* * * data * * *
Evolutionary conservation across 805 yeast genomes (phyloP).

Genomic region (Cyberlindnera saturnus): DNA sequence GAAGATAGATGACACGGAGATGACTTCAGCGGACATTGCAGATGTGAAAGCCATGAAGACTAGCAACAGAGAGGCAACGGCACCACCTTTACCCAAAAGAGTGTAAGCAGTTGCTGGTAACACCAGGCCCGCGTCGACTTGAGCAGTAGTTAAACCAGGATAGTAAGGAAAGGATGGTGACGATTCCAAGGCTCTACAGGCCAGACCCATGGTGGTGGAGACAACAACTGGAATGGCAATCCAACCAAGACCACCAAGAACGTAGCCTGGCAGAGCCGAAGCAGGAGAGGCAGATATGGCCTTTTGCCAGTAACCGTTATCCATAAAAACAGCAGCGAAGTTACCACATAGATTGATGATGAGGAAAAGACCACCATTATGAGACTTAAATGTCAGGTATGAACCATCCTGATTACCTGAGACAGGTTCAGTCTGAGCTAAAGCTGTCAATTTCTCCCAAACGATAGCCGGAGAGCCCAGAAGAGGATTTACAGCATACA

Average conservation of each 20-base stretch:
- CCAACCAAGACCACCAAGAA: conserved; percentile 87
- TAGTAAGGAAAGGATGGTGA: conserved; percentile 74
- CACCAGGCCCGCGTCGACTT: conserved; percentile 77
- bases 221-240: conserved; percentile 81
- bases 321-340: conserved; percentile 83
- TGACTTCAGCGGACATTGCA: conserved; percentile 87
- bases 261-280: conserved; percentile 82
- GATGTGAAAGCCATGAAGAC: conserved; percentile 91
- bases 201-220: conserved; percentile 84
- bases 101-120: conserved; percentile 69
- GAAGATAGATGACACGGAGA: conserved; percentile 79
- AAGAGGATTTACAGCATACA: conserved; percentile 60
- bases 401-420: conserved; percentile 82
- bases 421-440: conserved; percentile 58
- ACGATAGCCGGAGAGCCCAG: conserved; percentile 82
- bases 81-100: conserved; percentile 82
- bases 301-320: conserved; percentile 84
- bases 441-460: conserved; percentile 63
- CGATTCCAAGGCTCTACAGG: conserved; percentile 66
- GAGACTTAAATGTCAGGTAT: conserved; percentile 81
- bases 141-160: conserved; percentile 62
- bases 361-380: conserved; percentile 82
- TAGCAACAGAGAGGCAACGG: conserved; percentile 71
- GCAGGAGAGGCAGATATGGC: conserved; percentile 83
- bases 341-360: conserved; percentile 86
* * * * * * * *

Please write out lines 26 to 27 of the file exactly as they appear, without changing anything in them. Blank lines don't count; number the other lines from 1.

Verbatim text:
- TAGCAACAGAGAGGCAACGG: conserved; percentile 71
- GCAGGAGAGGCAGATATGGC: conserved; percentile 83